A panorama of the Shipping/Receiving building on the northeast end of the block. In the old days this would be facing the ‘Dry Dock Hotel’, a boarding house owned by the company, presumably for the use of the men having their boats repaired here.
I tried to hide the graffiti from my photos, but sometimes it wasn’t possible.
The buildings were level with one another, so one could look through as many as a dozen factory floors from one window.
The former express concourse, as seen in 2005.
In the modern control room at the base of the white elevator tower are the electronics that ran the newer building, its rail components and boat-loading component. The superstructure permeates all spaces here, as can be seen with the crossing I-beams in the main office.
Peering through the glass in the Hoist Operator’s cab, stained with graffiti. The cable and reels can be seen through the glass… these are now gone.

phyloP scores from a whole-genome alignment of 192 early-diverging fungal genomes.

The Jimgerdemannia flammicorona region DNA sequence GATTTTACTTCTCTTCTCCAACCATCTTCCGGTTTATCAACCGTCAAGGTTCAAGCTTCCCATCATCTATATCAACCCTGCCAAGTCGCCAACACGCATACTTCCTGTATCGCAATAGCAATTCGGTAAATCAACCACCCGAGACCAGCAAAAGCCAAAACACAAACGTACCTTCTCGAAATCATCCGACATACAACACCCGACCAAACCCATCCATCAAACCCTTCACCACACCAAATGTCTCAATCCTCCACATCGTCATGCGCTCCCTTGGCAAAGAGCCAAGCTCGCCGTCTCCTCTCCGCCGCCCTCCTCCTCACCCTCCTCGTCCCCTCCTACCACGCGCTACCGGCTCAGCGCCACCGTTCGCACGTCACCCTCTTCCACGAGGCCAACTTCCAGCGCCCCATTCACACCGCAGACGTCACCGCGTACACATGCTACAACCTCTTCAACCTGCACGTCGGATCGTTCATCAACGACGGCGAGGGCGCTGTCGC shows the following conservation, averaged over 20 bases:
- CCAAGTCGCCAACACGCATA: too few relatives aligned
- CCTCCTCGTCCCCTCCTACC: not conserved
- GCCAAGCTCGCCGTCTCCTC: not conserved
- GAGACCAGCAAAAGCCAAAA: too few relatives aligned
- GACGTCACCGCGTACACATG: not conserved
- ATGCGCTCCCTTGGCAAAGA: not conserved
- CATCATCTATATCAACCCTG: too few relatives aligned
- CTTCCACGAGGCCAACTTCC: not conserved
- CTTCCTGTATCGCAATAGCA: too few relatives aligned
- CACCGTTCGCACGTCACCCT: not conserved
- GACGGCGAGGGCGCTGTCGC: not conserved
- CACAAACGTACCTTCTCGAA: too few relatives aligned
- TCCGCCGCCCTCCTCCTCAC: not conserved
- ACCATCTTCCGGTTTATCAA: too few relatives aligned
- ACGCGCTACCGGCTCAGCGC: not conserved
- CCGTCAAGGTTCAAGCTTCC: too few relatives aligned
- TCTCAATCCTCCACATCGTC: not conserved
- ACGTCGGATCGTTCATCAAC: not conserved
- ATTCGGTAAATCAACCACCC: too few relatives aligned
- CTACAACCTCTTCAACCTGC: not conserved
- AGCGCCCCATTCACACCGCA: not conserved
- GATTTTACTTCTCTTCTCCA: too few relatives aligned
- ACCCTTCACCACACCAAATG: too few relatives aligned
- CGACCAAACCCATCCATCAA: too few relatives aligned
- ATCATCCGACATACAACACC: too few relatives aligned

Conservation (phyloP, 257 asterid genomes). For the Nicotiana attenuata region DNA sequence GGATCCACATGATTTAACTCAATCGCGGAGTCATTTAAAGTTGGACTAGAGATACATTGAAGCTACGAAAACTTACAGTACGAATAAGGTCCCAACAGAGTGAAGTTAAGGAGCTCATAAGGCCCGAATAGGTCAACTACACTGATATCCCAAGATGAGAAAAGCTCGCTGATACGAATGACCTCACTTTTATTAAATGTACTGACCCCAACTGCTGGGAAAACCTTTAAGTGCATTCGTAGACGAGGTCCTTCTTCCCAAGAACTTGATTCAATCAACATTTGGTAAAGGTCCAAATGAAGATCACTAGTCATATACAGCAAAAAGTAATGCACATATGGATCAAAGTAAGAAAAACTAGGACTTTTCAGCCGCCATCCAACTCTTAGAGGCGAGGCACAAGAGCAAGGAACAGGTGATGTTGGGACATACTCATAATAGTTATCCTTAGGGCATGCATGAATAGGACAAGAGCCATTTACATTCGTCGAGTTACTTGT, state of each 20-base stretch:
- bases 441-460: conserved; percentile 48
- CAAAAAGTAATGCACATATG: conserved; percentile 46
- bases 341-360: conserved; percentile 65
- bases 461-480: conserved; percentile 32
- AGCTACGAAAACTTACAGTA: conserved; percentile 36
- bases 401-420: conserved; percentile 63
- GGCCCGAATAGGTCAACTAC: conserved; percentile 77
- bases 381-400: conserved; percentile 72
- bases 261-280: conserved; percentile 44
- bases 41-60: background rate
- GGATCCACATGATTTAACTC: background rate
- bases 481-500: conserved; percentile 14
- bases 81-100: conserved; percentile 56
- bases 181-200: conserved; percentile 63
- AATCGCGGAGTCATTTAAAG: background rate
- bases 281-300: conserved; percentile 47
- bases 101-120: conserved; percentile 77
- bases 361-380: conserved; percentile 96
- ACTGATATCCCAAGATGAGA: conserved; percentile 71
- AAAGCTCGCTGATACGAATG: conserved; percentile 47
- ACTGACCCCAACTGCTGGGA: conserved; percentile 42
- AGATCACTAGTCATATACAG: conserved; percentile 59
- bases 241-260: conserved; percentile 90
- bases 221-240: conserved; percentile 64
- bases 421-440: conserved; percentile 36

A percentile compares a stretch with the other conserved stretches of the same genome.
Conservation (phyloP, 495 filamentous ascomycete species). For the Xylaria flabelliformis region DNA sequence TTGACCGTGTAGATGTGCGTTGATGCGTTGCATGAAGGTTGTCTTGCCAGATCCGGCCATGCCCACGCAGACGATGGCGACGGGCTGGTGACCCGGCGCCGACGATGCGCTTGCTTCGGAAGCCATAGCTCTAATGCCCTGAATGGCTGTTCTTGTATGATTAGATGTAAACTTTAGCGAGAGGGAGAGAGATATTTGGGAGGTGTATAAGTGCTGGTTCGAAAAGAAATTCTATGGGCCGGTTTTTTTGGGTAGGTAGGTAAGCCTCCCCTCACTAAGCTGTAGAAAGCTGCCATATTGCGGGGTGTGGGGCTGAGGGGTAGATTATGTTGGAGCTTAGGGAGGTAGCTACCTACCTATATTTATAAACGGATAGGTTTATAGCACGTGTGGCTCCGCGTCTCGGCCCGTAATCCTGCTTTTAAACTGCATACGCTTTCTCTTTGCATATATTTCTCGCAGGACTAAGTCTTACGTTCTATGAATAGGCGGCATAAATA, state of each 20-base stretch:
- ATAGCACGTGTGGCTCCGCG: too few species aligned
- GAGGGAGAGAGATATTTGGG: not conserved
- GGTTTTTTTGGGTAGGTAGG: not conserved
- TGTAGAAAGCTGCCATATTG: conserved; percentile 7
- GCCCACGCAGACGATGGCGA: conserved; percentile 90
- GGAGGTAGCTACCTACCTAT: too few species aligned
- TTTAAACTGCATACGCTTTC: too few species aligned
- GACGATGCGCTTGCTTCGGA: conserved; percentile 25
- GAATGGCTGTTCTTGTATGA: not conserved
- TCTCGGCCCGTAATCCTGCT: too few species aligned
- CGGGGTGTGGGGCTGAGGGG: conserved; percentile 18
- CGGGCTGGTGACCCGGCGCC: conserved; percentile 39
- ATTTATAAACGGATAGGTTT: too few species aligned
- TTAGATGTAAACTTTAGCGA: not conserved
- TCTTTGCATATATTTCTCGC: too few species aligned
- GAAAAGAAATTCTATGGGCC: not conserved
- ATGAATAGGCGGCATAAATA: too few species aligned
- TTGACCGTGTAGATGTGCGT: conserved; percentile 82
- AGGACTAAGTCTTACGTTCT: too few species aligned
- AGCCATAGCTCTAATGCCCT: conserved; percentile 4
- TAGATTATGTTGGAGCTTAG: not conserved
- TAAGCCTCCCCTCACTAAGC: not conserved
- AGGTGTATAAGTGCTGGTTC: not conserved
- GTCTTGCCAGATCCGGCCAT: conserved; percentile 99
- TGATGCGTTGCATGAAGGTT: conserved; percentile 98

Looking at ADM-Delmar #4, #1 and Kurth from the Meal Storage Elevator at sunset on one of the warmer days of December. Note the graffiti “United Crushers” that gave the big elevator its common name among locals. Also, Harris Machinery is sitting in the lower-left corner, awaiting word of its next use.
The company labs. If you can believe it, this area is even more destroyed today.
One of the large barracks. All of them are overgrown like this.